'Game of Thrones' producers David Benioff and D.B. Weiss on adapting the unadaptable
Writer/producers David Benioff (Troy, The Kite Runner) and D.B. Weiss (author of Lucky Wander Boy) have been itching to bring George R. R. Martin’s best-selling fantasy novel Game of Thrones — and the rest of his Song of Fire and Ice series — to some kind of screen for nearly five years now. But the sprawling books — which Martin says he wrote to be “unfilmable” — proved every bit as tough to adapt as they’d seemed. Still, with the April 17 premiere of HBO’s Game of Thrones, they will declare victory in that particular war. They talked to EW exclusively on the Belfast set about the challenges of bringing the fanboy fave to life.
ENTERTAINMENT WEEKLY: How did you first hear of the books?
DAVID BENIOFF: We had both been fantasy fans growing up, but I wasn’t that interested in reading another [series]. But I got about 300 pages in and I called Dan [Weiss] and said, “Have you ever heard of Game of Thrones? You should read this, because unless I’m crazy, it’s one of the best things I’ve read in a while.” I’m a slow reader, and the really frustrating thing was two days later he’d finished the first book.
D.B. WEISS: There’s usually a moral calculus at work where things happen to people for reasons. But in this world, the best people are not safe and the worst people end up much better off. It’s a lot more like our world.
Did you immediately think you would try to make them into a TV show?
DB: When the books were sent, it was to do as features. Within a week of the time when I finished it, we said, “We don’t know how to do this as a movie.” To do the first book even as a three-hour movie, you’d have to cut 90 percent of it. I’d never worked in television before. I’m used to adapting books, and sometimes you have to be ruthless, but in this case we loved all the storylines and the characters.
DBW: There wasn’t even a theoretical way to be ruthless with this story, because every piece props up every other piece.
DB: It was around this time that the fourth book hit the bestseller list, and we started getting calls from studios saying, “We think we figured out how to make this work, cut this and that.” But we weren’t interested in that kind of mutilation. So the only way to do this would be as a series. And from the beginning HBO seemed like the only way to do it because it is such a sexy story.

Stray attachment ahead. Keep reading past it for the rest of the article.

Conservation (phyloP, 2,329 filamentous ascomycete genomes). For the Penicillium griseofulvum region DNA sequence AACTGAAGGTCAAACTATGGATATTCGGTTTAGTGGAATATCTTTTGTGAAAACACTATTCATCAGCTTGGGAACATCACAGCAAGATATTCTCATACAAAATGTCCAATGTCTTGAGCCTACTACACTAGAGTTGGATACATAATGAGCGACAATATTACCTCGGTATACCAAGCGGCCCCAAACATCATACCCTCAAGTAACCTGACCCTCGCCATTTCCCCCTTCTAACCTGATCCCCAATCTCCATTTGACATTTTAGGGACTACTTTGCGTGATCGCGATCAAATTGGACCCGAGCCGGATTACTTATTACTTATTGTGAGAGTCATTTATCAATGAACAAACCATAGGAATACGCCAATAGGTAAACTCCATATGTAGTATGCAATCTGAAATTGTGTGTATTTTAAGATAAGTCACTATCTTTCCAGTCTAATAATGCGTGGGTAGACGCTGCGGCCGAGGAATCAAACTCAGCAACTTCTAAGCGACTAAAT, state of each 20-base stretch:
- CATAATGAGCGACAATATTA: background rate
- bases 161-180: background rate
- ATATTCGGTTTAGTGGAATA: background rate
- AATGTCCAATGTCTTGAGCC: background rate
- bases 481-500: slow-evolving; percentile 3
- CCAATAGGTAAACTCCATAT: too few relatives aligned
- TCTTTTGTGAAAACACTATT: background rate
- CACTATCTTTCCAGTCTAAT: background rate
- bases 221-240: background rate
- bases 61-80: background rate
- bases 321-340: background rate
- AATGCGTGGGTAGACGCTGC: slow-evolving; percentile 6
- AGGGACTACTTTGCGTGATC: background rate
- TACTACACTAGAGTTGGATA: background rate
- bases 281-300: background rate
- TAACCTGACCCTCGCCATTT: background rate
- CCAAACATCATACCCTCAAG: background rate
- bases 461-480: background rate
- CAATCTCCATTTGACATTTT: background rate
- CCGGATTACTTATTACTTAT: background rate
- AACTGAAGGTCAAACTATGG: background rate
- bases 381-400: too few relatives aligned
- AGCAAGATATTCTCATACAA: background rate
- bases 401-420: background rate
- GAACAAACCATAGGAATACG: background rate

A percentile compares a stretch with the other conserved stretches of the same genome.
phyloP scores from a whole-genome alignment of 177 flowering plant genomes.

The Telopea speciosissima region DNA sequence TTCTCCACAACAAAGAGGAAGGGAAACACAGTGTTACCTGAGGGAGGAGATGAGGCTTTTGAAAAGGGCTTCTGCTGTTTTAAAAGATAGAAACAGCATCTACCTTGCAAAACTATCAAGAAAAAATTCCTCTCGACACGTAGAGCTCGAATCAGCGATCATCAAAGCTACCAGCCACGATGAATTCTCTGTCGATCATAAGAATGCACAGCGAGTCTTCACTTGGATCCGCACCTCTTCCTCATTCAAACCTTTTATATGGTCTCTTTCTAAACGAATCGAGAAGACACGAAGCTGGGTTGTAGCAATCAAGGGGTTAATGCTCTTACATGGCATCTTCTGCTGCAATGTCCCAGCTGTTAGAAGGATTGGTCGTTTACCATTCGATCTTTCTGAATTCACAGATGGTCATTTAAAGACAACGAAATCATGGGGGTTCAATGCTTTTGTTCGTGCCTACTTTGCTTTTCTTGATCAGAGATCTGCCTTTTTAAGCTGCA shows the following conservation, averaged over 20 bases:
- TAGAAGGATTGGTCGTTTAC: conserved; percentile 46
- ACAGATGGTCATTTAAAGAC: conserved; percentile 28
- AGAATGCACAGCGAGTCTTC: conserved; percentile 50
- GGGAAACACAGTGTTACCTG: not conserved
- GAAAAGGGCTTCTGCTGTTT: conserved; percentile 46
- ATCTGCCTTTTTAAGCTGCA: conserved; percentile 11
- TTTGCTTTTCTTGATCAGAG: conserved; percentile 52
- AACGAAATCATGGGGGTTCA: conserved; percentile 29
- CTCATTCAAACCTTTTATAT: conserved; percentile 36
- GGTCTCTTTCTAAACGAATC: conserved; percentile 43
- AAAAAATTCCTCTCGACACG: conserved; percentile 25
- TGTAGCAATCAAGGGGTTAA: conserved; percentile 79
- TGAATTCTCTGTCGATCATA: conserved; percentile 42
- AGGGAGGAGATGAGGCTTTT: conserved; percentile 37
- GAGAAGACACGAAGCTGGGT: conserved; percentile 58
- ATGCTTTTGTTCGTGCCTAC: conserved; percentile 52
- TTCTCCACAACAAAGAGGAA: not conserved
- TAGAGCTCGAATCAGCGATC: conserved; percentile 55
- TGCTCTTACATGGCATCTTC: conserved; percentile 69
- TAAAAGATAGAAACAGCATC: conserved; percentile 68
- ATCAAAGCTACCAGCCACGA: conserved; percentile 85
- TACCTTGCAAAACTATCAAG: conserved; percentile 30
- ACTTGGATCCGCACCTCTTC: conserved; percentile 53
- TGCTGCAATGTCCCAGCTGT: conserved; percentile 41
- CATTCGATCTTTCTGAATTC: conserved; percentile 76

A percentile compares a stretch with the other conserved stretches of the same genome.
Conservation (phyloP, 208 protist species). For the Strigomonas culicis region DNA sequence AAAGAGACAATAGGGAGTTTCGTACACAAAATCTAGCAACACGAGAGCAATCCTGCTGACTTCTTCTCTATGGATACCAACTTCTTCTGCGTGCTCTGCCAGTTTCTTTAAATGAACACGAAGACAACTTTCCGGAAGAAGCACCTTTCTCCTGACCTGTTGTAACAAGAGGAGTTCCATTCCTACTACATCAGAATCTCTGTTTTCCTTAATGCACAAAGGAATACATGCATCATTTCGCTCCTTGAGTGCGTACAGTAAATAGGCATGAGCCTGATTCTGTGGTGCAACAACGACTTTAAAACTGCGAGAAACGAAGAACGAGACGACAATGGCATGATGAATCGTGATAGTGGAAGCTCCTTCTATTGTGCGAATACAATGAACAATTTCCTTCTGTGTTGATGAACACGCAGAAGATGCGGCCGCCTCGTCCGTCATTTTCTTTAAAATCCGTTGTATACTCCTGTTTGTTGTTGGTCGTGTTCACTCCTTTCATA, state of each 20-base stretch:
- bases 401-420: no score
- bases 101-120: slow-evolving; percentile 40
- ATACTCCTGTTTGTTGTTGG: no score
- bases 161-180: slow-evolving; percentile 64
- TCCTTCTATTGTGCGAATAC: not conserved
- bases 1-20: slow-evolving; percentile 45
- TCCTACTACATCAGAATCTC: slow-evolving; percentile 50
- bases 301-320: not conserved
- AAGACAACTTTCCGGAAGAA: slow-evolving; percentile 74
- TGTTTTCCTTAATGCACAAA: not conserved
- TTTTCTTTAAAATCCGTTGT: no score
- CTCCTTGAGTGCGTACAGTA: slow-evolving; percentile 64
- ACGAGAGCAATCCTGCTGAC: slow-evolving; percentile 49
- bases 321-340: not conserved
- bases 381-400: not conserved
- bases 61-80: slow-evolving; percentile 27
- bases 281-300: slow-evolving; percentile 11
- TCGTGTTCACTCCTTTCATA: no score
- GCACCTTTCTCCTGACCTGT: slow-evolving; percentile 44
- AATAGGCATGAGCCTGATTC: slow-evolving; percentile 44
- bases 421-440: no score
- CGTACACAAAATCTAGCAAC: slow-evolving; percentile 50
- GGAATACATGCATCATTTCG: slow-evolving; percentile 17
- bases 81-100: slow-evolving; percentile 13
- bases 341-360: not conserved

DBW: There was one play to be made, and luckily it worked.
DB: No one’s better at exploding genre, whether it’s gangsters or cowboys or cops.
What have you had to change in adapting the book for TV?
DBW: We’ve had to simplify some of the warfare stuff to make it comprehensible to people who don’t have a table full of maps and charts and family trees in front of them.
DB: And Ned’s lieutenant, Jory, basically gets all of the lines of the lesser lieutenants.
How is Martin involved in these kinds of decisions?
DBW: It’s a lot of late-night emails. George watches all the casting videos and tells us who he likes. We listen to a lot of his recommendations.
DB: He came for the [filming of the] pilot, and I think he’s coming back here again. He wrote episode 8.
Were you worried about taking on something with such a rabid fanbase?
DB: It’s great, actually. You have people who are so obsessed with the books that we can really make a case for why we need to be so attentive to the details, even if it’s the writing in a book that you can see only if you pause the Blu-ray. Somebody’s gonna do that.
DBW: I think in a sphere of endeavor where it’s such a struggle just to let people know what you’re doing, to have people who are compulsively obsessed with what you’re doing, it’s kind of hard to be upset about that.
DB: On a very basic level I don’t know that this series would exist without the fans. It’s an expensive endeavor, and no one’s ever really done epic fantasy before on television. There have been attempts at epic fantasy before on television, like Xena and Hercules, but on this scale it hasn’t been done.
How do you handle the intense fan reactions online to every decision you make?
DB: I try to not get too much into it. You have to man up and do what you think is right for the series. No matter how good it turns out to be, someone’s going to complain about something. But by and large fans have been very supportive and enthusiastic.
DBW: When we do dip in and see what people are saying, it’s been gratifying. There tends to be a snarky negative quality usually to these things, but with this there has been an overwhelming amount of support.
DB: Because the books are so big and detailed and intelligent, the fans tend to be intelligent.
DBW: It is kind of a self-regulating base. We really are doing everything we can. We devoted our lives and shipped our families out here for a reason.
HBO's epic fantasy drama based on George R.R. Martin's novel series A Song of Ice and Fire.